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Bahamas Medical Journal

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Title:
Bahamas Medical Journal
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Bahama-Med
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v.
Language:
English
Creator:
Medical Association of the Bahamas
Publisher:
Medical Association of the Bahamas
Place of Publication:
Nassau, Bahamas
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Frequency:
completely irregular

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Subjects / Keywords:
Medicine -- Bahamas   ( lcsh )
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serial   ( sobekcm )
periodical   ( marcgt )
Spatial Coverage:
Bahamas

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Source Institution:
College of the Bahamas, Nassau
Holding Location:
College of the Bahamas, Nassau
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All rights reserved by the source institution.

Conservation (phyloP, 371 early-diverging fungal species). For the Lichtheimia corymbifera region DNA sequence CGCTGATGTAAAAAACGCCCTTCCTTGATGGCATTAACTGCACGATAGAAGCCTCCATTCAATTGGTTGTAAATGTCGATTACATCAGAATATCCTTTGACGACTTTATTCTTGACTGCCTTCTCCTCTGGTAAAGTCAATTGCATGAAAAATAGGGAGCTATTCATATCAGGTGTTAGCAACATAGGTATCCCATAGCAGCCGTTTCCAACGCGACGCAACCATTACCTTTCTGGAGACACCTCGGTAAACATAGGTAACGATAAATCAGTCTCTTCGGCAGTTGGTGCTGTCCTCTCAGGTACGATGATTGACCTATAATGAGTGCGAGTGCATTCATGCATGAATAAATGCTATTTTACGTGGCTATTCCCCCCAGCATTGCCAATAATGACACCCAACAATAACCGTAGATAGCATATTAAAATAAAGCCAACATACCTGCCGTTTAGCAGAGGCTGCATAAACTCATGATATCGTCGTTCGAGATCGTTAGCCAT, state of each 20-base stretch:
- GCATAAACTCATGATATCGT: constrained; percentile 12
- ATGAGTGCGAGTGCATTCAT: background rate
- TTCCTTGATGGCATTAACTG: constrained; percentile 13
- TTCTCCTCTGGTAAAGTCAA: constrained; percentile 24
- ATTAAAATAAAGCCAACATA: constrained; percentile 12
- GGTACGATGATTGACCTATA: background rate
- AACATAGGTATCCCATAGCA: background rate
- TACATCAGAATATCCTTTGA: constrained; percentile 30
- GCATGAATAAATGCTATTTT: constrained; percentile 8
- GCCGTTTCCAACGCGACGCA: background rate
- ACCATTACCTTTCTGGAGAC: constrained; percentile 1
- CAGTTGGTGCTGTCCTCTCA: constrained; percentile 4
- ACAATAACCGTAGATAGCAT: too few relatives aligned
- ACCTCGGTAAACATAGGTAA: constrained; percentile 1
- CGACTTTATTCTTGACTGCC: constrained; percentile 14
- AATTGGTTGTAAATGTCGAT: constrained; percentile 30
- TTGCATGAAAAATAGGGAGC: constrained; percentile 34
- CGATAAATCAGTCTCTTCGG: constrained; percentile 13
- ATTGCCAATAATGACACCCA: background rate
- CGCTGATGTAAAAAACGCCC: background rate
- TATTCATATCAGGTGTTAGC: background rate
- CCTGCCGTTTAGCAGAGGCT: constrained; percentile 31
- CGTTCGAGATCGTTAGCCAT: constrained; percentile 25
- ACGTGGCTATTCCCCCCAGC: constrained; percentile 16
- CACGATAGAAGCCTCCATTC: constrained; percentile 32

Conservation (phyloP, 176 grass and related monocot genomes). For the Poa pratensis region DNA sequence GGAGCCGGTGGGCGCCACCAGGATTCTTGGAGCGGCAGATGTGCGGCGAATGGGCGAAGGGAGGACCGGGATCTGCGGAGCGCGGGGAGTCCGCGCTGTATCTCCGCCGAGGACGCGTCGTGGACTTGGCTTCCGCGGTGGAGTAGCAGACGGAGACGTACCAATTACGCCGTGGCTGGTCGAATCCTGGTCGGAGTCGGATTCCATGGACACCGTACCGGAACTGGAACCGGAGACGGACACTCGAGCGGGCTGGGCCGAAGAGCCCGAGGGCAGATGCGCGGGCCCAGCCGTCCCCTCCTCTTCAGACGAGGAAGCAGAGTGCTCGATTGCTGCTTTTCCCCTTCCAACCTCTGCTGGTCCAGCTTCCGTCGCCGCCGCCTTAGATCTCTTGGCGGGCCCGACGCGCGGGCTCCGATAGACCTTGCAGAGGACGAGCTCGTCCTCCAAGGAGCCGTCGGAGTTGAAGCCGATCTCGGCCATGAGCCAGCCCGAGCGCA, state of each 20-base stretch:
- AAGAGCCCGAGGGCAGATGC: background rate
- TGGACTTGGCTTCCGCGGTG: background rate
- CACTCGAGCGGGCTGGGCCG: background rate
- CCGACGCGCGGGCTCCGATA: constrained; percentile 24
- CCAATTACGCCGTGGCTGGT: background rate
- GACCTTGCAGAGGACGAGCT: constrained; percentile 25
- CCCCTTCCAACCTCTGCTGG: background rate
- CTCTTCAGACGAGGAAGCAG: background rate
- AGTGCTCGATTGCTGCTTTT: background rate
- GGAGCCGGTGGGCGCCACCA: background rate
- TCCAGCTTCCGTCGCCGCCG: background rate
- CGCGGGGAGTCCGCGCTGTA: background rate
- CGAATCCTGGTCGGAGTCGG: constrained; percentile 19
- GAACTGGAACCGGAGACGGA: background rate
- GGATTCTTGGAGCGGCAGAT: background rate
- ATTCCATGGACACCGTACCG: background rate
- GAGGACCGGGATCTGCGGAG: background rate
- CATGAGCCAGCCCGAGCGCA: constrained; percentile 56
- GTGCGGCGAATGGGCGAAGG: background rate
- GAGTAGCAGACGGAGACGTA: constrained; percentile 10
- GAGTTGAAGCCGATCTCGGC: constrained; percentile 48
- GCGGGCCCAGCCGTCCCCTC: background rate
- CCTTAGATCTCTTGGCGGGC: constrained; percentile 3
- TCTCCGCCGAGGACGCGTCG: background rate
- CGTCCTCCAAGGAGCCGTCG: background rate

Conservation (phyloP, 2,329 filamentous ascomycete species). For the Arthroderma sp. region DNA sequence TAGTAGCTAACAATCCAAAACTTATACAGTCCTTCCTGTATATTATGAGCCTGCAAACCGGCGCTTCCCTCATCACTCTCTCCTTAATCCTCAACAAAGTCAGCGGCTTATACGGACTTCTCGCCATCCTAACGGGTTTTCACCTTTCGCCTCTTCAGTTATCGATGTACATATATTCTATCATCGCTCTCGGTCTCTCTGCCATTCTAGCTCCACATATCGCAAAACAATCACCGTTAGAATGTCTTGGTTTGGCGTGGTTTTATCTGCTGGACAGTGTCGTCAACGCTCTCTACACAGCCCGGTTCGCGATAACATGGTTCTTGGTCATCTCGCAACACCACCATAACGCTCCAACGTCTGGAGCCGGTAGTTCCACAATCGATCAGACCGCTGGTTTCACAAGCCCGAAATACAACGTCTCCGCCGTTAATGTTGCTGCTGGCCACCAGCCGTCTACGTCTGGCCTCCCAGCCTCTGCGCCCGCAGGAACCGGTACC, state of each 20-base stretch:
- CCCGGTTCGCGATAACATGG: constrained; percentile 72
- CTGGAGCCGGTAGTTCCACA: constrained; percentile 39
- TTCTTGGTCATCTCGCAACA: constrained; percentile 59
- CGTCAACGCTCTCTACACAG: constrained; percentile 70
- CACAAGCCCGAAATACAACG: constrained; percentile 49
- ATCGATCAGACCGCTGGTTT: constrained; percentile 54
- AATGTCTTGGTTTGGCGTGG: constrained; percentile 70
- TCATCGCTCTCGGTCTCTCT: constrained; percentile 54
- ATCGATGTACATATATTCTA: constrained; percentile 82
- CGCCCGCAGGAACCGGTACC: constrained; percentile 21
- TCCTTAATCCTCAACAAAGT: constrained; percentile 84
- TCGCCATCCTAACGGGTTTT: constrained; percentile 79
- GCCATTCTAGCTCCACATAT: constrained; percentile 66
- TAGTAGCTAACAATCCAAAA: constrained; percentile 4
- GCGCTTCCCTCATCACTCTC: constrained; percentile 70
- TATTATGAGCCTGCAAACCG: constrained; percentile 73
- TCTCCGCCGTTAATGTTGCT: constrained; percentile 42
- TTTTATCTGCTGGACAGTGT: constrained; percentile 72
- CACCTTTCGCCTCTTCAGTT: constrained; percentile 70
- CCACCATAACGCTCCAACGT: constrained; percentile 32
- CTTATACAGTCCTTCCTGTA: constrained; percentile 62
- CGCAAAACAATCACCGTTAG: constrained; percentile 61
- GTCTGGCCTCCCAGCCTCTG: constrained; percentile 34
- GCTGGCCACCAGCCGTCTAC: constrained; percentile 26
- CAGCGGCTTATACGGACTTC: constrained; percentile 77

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AA00021128:00001


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BabamtUMedicalJournal(IncorporatingBahama-Med1984-1988)AJournalforallMedicalPractitionersPublishedByTheMedicalAssociationofThe Bahamas,EDITORIALBOARDEditor'andTechnicalProducerExecutiveProducerandPrincipalEditorialConsultantFinanciallContmllerDirectorofAdvertisingEditorialConsultantsInternationalAdvisorsDr.JoseColacoDr.EugeneNewryDr.WilliamsonCheaDr'.ElizabethDarvilleDr.GlenBeneby,Dr.KirtlandCulmer,Dr.GwenlVlcDeigan,Dr.HubertMinnis,Dr.RobinRoberts,Dr.MatthewRose,Dr.AdrianSav.yer,Dr.PhillipThompson,Dr.RichardVantoorenandDr.JulieWershing.Dr.AlipioBarros-Mascarenhas(Dallas),Dr.OrrinBarrow(Kingston),Dr.DavidBratt(PortorSpain),Dr.VinodDiwan(Stockholm),Dr'.AnthonyD'Souza(London),Dr.CharlesEdwar'ds(Bridgetown),Dr.BridieEgan-Mitchell(Galway),Dr.RenHolness(HaliFax),Dr.Michael Lee(Kingston),Dr.MichaelParker(London),Dr.ErnestPate(Kingston),Dr.JamesRust(\Vashington),Dr.AshokSamantha(Leicester)andDr.DincshSinha(Kingston).BAH.MED.J.welcomesthereproduction0/materialprintedhereinwiththeprovisothatadequaterecognhionisgiventothesourceandauthor0/theoriginalmaterial.Articles represent the viewsofthe authors andnotnecessarily thoseofthe journal.REFERENCESARENOTPRINTEDFORTECHNIC:\LREASONSBUTAREAVAILABLEWITHTHE./OURI'TALAllCORRESPONDENCETOTHEEDiTOR,BAH.MED.J.,BOX N 10 145 NASSAU, BAHAMAS